Environmentalist and former Vice President Al Gore said Tuesday that it’s ‘crazy’ that the leader of the World Bank – picked by former President Trump – is able to stay in his job after he refused to embrace the theory that the human race is having a devastating impact on the Earth’s climate.
Trump picked his former economic adviser, David Malpass, to lead the World Bank in 2019. Malpass has received heavy criticism since last September, when he refused to say if he agreed that burning fossil fuels has accelerated global warming. Instead, he said, ‘I am not a scientist.’
Malpass, whose term expires in 2024, said days later that he should have said, ‘no’ when asked if he was a climate denier. But Gore and others have called for his resignation since then.
‘We need new leadership,’ Gore said at the World Economic Forum in Davos, Switzerland, Tuesday. ‘It’s not personal to the person who has a long history of being climate denier. It’s absurd to have a climate denier in charge of the World Bank when the world is trying to solve the climate crisis. It’s crazy.’
Gore said the World Bank and other multinational development banks need to be reformed to make it less expensive for developing countries in Africa and elsewhere to finance the installation and use of green technology, without forcing them to pay higher interest rates. But he said the World Bank is failing to do that.
‘The purpose of the World Bank… is to take those top layers of risk off the top to level the playing field so that countries like Nigeria… don’t have to pay a 7X interest rate but can compete effectively,’ Gore said. Gore also said the World Bank’s new blueprint for helping developing countries is ‘very disappointing.’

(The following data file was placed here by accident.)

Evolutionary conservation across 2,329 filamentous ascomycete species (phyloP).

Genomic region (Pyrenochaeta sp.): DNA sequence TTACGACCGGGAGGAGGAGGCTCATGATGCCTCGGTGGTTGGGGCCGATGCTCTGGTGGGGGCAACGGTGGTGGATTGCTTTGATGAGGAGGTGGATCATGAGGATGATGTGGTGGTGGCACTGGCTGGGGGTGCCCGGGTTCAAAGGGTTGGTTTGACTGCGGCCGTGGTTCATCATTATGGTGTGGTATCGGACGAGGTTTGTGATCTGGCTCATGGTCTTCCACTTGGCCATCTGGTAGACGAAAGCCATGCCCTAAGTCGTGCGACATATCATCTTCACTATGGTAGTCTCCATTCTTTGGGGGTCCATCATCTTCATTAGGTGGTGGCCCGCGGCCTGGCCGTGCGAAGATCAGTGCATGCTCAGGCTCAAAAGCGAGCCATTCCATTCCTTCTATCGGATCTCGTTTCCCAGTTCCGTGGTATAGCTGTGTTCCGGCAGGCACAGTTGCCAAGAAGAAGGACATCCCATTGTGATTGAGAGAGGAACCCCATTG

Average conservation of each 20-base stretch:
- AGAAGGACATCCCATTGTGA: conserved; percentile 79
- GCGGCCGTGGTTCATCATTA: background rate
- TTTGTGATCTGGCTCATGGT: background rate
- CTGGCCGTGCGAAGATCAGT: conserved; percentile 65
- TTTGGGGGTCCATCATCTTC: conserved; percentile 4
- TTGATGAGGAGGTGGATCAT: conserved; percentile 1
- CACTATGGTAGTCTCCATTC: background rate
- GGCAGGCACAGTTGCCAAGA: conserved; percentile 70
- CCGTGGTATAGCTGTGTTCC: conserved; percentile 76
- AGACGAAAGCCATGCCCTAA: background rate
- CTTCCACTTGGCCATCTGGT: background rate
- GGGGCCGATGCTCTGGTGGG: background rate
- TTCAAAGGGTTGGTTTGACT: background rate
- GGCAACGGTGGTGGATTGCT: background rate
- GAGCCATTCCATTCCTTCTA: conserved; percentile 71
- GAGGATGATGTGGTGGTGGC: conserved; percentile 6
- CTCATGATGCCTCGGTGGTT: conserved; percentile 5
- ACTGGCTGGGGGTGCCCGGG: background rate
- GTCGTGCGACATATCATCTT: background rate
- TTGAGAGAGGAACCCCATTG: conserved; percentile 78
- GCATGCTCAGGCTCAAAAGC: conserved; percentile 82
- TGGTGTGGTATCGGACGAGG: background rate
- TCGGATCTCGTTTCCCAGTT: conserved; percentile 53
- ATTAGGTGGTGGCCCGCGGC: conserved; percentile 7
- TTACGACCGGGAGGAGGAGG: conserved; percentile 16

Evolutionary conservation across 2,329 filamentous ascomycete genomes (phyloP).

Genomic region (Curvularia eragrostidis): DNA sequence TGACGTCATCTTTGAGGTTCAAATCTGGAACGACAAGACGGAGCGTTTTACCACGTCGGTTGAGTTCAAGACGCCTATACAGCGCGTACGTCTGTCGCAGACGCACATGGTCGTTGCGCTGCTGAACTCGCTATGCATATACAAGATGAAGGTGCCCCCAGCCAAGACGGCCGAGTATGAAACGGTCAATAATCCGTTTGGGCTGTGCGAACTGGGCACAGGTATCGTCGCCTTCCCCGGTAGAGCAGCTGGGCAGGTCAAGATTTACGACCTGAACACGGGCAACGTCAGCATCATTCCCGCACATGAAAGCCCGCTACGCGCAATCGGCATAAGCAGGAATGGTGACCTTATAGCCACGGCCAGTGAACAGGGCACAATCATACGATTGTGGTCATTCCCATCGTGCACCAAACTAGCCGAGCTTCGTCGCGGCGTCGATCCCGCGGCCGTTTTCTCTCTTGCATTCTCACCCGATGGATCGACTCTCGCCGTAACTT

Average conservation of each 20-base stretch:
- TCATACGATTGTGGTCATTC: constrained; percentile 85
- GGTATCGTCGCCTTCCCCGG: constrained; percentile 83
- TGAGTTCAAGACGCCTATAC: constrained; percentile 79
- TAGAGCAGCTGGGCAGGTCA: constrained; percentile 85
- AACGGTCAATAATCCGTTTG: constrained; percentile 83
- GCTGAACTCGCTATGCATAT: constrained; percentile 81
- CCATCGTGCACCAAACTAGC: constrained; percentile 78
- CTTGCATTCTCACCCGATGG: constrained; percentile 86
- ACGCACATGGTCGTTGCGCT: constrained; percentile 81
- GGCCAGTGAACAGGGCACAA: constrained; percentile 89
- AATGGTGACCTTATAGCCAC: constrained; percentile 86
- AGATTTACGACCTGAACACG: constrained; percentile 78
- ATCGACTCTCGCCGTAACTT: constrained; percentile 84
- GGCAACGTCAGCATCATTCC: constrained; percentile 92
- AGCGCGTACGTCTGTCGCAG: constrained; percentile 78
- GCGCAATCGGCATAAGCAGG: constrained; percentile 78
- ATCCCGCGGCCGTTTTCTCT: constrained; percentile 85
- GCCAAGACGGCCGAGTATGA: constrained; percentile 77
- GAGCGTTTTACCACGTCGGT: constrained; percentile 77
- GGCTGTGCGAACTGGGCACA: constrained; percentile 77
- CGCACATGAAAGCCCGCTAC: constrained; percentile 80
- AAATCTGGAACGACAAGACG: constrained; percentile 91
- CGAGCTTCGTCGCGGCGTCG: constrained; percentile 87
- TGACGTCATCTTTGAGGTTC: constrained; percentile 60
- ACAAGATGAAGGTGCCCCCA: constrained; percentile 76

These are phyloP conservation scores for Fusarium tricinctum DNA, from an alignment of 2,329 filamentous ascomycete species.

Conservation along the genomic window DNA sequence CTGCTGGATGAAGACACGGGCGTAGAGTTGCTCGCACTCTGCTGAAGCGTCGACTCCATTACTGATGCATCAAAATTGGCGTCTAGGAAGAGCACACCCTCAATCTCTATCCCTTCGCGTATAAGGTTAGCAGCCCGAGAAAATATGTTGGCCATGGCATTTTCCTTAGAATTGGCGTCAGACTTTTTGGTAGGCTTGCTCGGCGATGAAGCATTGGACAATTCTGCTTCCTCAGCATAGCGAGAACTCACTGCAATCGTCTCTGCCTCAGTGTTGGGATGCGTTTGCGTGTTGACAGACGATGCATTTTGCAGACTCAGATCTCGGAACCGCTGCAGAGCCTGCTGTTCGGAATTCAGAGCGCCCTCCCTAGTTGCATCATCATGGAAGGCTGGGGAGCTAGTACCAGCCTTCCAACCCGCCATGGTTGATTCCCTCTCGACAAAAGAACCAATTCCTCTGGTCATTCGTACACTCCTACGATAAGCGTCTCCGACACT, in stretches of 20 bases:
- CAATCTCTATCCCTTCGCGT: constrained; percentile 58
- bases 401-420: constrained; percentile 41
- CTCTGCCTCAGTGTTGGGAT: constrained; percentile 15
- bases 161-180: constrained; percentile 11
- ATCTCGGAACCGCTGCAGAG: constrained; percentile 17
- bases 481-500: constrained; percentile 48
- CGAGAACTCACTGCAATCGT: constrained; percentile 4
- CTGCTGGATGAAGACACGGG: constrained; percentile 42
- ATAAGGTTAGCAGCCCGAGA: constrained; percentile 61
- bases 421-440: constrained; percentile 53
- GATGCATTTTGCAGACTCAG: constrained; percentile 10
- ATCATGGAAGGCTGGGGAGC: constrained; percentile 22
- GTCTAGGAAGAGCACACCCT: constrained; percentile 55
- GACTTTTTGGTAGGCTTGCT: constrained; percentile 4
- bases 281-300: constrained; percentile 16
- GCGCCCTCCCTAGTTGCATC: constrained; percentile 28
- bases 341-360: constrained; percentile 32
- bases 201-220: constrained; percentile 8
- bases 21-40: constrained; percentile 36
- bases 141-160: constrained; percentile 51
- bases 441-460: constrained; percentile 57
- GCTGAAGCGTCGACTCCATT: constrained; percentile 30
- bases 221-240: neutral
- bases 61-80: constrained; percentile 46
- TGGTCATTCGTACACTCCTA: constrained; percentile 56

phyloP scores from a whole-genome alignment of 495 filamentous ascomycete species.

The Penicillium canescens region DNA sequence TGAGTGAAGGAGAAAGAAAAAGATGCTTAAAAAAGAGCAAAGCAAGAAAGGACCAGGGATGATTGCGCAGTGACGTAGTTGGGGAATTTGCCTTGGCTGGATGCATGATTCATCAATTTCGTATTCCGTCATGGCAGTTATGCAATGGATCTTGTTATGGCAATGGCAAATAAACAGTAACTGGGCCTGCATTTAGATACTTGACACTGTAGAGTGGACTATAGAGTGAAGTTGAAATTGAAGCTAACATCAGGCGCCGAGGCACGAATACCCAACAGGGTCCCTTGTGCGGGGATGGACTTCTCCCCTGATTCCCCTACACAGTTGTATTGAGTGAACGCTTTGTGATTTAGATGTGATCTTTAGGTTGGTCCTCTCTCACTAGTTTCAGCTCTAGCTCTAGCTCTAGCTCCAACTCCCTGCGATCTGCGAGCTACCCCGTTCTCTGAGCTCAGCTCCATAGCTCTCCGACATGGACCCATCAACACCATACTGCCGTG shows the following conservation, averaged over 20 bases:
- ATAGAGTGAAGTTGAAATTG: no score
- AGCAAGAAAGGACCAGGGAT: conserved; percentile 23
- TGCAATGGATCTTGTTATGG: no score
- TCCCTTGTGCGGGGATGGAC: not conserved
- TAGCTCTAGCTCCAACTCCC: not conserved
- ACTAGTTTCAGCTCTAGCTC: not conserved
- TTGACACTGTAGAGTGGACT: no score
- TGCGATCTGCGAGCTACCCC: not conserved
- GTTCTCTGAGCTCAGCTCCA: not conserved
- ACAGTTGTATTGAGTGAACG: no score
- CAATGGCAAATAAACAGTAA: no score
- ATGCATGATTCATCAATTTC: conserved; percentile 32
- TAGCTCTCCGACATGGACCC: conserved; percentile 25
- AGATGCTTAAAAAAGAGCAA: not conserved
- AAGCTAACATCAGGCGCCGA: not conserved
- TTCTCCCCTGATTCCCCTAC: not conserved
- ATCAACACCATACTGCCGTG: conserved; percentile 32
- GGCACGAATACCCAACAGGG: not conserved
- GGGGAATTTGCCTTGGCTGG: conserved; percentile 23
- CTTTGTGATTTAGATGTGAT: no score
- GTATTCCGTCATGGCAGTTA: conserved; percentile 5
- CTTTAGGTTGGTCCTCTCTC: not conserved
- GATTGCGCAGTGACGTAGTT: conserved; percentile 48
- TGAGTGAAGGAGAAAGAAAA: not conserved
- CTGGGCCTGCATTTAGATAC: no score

Gore has been an outspoken advocate of taking dramatic steps to fight climate change since his failed presidential bid in 2000.
Last year, Gore said it’s time to ‘say goodbye to coal, oil and gas,’ which make up 80% of America’s energy consumption. He said it’s also time to start demanding that wealthy nations ‘contribute meaningfully to help vulnerable countries build their resilience to the climate impacts they are already experiencing and help them to deploy the green solutions that can help create jobs and grow economies.’
He urged developed nations and investors from the private sector to commit to ‘speeding climate finance for developing countries.’
At Davos this week, Gore said he supported last year’s Inflation Reduction Act, which promises billions in new spending for climate initiatives.
When asked whether he worried that the tax breaks and other subsidies in the Inflation Reduction Act overly favor U.S. companies and might be seen as an act of protectionism, Gore said he hopes Europe and other parts of the world match what the U.S. has done, and said he hopes it encourages a ‘race to the top.’